teela1978
June 4th, 2016, 11:03 PM
the woman in the video mentions that all she could do with her hair in it's natural state was to put it up in a poof. I think that's probably the main issue. Repeated tight ponytails in the same spot. Not so good for hair unfortunately :(

MINAKO
June 4th, 2016, 11:40 PM
Meteor, yes she definitely has heat damage, but that doesn't necessary explain her hair falling off in chunks all of a sudden. I think it all comes doen to a handling problem and like teela said the tight ponytail could have been a major issue especially in weakened hair.
It's a good idea in heneral to keep an eye on things, but as for me while i do use high temperature i straightened my hair like 5 times a year maximum. As natural as possible is such an easy generalization to make, i don't roll with it. Now since i reached my length goal i just want to enjoy my hair a bit more. But certainly that doesn't mean i'll put heat on it several times a week.

Bergelmir
June 5th, 2016, 02:04 AM
Not so sure what to contribute in this term because obviously she was using a straightener and probably dryer too and even some tight ponytail and whatelse; i guess it was only a matter of time for her hair to suffer. In your case, yes you might be using a straightener but overall it seems you handle your hair with more care and not sure you use dryer and certainly no ponytail and whatelse. It simply all will add up but maybe you are fine just by straightening it several times a year but to me if i had a really high goal (hair length or health) it would probably not be a option. As for dryness, dryness itself is not damaging but when added together with heat i would feel like playing roulette. Straightening as far as i know, no matter if on wet or dry hair, will excessively remove the internal humidity and probably even cause some denaturation of certain proteins else the straightening would not even work. So i'm not sure what you on about because fact is, yes it is damaging but the damage might be just very minor and it could take many years to actually cause visible effects. This is the risk at least but odds is that you may have "wonder-hairs" able to handle this treatment for near countless years... surely we all have different hair and some certainly are more fortunate than others.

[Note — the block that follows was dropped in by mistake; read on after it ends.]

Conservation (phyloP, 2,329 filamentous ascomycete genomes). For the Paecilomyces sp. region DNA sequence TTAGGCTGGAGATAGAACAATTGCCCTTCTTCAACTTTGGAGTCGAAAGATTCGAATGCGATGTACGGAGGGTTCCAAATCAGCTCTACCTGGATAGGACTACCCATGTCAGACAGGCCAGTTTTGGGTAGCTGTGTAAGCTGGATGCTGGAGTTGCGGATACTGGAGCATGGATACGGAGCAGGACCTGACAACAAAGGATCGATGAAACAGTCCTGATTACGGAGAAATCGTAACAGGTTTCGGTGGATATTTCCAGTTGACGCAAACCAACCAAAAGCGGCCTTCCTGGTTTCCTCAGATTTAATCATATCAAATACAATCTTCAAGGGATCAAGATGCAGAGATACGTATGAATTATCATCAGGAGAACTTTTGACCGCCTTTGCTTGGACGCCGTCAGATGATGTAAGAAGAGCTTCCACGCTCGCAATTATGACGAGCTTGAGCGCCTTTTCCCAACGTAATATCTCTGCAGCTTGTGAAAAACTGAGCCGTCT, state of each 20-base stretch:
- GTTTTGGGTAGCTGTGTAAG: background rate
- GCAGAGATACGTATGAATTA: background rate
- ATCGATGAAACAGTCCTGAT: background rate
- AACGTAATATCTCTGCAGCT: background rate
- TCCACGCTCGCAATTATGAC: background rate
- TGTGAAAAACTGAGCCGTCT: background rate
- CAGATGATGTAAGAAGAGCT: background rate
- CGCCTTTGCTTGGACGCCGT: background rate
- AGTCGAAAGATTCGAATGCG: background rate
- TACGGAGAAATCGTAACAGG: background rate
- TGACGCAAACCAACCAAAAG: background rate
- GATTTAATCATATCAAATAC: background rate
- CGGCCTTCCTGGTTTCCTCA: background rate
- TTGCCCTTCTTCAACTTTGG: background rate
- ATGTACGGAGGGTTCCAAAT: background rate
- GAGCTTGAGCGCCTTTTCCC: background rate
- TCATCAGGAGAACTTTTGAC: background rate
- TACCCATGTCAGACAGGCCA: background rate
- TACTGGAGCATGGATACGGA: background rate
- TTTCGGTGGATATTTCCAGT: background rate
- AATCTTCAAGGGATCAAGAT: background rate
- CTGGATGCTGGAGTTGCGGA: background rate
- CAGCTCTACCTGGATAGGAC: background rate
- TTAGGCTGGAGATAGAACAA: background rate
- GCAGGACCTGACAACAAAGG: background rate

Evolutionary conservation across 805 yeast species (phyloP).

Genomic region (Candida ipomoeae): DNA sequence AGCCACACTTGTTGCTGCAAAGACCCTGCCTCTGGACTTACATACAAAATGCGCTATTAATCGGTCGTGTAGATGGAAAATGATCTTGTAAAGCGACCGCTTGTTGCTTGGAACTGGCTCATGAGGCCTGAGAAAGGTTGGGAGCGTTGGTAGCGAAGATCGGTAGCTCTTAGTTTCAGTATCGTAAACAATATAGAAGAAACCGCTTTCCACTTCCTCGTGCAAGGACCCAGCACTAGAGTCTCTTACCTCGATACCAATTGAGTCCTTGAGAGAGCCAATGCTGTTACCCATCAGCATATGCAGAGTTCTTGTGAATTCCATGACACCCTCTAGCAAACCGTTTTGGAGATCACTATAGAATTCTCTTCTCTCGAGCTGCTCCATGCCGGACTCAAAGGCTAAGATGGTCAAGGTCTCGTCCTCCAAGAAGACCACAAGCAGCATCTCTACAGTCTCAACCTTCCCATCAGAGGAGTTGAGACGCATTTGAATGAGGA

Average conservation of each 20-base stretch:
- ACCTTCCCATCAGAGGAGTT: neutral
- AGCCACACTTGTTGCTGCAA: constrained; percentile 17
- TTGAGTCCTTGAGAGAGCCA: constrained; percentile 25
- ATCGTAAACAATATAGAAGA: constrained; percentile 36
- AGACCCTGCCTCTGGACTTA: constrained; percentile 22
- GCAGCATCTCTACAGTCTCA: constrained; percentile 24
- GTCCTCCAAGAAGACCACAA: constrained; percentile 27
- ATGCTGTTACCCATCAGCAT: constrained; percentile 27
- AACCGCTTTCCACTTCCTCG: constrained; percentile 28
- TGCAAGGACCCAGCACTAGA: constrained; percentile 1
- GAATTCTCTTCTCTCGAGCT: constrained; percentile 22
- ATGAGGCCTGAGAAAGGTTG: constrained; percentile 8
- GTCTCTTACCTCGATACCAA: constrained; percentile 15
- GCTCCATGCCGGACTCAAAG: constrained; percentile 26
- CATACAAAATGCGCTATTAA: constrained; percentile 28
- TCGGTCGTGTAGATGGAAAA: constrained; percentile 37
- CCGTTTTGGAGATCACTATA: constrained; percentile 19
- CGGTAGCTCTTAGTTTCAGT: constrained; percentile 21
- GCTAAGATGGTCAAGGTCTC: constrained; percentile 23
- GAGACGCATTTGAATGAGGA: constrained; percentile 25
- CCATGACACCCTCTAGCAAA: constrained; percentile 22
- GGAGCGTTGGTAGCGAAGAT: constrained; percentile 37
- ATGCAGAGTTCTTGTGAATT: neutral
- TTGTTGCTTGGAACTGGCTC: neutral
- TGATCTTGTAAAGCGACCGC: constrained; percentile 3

lapushka
June 5th, 2016, 05:12 AM
Two words: heat damage. It is real. It pulls curl from the hair in a very non flattering way and I'm sorry I have to say this. I have no doubts that that's what happened here as well. When you have heat damage, you no doubt also have white dots and terrible breakage, and it goes up to the root because that iron has been all over the place. So that would explain it falling down very well.

luxurioushair
June 5th, 2016, 08:18 AM
In my opinion the girl in the video should never use heat on her hair! Just like me! There is nothing good that heat can do for her hair or mine. It all depends on your hair type. She cannot use heat, but you OP should be able to use heat sometimes with no problems.

spidermom
June 5th, 2016, 08:34 AM
Ah - the ponytail puff. That probably is a huge part of her problem. I've noticed that people who wear ponytails a lot do get breakage around where the pony-tie goes.

MINAKO
June 5th, 2016, 08:57 AM
She might have been doing a little too much and the ponytail was the last thing she she needed, i agree. Sure my own hair isn't completely heat proof, i just didn't push it to the point yet where i expirienced any downsides. I actually wonder how bid the difference between individual hairtypes can be. I'm collecting shed hair which i also could use to expiriment. Would be interesting to see how much and how long it takes to intentionallly destroy a section.